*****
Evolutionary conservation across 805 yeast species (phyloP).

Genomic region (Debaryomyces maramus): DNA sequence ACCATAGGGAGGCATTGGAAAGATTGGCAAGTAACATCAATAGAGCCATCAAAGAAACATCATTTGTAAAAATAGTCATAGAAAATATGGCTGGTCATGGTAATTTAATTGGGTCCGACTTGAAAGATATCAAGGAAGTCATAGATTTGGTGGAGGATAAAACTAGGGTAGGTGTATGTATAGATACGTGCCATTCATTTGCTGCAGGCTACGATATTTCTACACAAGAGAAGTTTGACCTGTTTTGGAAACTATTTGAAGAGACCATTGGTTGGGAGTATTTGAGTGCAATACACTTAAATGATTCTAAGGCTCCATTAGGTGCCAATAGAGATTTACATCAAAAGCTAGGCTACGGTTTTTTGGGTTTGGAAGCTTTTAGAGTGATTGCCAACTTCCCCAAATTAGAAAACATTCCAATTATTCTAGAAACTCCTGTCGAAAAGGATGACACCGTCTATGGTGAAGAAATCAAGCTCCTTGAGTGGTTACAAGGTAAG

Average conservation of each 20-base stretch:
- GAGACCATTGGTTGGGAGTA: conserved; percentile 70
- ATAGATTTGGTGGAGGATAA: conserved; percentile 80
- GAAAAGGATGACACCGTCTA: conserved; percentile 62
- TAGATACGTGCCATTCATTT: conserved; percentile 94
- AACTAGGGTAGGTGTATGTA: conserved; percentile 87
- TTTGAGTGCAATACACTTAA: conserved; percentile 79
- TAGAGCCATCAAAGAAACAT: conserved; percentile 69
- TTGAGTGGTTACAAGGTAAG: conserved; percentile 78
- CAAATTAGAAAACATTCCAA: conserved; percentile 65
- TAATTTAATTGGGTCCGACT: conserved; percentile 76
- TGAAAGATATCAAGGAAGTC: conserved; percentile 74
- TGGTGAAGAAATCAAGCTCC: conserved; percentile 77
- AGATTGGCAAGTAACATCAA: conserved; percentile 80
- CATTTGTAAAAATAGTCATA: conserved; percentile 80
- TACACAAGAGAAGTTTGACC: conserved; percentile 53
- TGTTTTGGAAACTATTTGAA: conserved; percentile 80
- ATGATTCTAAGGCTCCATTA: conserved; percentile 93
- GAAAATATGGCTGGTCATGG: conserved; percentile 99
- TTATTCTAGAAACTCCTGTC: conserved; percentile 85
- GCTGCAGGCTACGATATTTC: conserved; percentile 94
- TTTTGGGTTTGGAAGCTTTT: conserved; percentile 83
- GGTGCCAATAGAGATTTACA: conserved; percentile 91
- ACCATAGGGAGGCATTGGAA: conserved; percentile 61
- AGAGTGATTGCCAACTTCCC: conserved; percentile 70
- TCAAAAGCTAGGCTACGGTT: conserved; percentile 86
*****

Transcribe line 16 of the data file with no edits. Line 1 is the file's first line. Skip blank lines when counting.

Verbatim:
- AGATTGGCAAGTAACATCAA: conserved; percentile 80